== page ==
The inline keyword

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The problem

Calling a function causes overhead. The additional overhead is often worth it, especially when the function contains a great amount of instructions and when it is called in many places in the code. However, while the overhead is drowned by advantages when it comes to big functions, it is very noticeable for very small functions.

A solution

A solution to that problem would be to manually take the code inside small functions and copy it to places we want to use it instead of calling them (That pretty much means not using functions...). This is not a great idea because calling functions is very convenient as it is often clearer and more concise. A better, but not the best, way would be to use preprocessor macros instead of small functions. However, macros are way more limited in what they can do than functions.

Compiler optimization of function call

To resolve the problem of function calling overhead, the compiler may, at compilation time, replace the calls of some functions by their content, when they are not worth the overhead.

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#include <iostream> void func() { std::cout << "C++" << std::endl; } int main() { func(); return 0; }

In the example above, the line func(); is likely going to be replaced by std::cout << "C++" << std::endl; at compilation time.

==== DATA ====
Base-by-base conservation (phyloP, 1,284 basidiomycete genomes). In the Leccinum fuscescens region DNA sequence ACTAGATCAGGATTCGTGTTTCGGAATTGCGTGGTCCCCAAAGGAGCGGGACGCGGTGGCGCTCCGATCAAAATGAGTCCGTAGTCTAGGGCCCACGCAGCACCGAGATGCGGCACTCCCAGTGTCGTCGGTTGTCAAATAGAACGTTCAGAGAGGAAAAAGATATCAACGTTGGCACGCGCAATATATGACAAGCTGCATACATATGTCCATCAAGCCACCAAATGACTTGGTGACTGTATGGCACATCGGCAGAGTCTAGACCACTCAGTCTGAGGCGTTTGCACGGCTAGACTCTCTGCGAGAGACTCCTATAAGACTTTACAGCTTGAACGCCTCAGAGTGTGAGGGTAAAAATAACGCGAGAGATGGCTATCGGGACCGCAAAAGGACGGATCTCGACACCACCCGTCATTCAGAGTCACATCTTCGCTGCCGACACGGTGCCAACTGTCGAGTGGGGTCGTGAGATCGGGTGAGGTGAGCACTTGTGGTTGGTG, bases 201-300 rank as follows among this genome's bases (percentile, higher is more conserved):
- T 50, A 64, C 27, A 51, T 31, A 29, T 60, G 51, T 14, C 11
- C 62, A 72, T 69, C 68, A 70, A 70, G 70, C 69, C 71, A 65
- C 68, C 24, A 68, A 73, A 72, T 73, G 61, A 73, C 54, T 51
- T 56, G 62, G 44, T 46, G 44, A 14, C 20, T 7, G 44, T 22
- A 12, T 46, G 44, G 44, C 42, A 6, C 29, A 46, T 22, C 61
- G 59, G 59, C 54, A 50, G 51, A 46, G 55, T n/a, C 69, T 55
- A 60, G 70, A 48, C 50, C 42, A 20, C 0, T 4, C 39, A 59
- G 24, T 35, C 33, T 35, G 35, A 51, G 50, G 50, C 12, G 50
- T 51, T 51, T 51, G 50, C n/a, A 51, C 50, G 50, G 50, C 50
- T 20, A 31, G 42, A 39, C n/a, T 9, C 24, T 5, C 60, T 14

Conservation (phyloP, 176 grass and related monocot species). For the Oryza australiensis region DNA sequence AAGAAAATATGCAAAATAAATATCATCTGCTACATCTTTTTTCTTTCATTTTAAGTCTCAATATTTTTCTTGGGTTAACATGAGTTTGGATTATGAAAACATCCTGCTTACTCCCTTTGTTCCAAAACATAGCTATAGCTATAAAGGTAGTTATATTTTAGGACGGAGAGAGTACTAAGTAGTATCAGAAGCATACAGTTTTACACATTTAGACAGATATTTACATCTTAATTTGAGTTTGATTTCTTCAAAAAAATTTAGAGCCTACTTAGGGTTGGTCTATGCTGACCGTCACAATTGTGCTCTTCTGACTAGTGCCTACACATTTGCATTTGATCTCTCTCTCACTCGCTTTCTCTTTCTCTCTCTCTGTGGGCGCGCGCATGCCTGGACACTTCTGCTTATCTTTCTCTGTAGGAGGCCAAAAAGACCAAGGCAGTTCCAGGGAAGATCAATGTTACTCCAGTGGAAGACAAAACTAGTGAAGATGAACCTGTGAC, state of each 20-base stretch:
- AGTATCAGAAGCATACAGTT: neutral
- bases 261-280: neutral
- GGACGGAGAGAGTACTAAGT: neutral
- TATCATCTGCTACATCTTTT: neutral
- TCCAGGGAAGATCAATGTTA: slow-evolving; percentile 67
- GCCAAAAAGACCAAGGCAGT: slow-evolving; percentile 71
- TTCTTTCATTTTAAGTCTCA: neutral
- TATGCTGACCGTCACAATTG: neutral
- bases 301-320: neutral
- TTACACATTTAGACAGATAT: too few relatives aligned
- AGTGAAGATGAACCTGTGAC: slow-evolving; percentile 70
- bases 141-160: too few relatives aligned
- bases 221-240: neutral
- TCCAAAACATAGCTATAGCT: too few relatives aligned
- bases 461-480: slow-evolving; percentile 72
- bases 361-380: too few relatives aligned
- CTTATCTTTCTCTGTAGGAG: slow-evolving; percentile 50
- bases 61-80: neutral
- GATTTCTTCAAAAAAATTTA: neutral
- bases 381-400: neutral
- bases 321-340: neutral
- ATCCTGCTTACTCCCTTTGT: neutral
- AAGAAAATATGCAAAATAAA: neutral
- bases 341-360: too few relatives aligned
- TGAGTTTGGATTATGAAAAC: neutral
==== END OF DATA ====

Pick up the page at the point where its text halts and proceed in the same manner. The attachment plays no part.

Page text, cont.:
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#include <iostream> int add(int a, int b) { return a + b; } int main() { int num1, num2; std::cin >> num1 >> num2; int num3 = add(num1, num2); return 0; }

In the code above, the line int num3 = add(num1, num2); will probably become int num3 = num1+num2; at compilation time. When the compiler replaces the call of a function by its content, the effect of the function call is similar to using a preprocessor macro.

Note that replacing a function call by its code usually increases the size of the binary code generated by the compilation process (A function call is lighter in term of number of instructions). Therefore, we sometime have to choose between higher speed or lighter executable.

The inline keyword

The inline keyword is used to ask the compiler to replace the calls of a function by its instructions. Note, however, that this is only a suggestion to the compiler. If it judges it is not worth it performance wise, it will not do it. The inline keyword is placed, in the definition/declaration of the function, before the name of the return type:

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#include <iostream> inline void func(); inline void func() { std::cout << "C++" << std::endl; } int main() { func(); return 0; }

The most important thing to remember from that page is that the compiler may replace the function calls by their content. Using the inline keyword can be neglected as it is likely to have no effect, since the compilers know what they are doing and they do not really need us to tell them when to inline a function or not.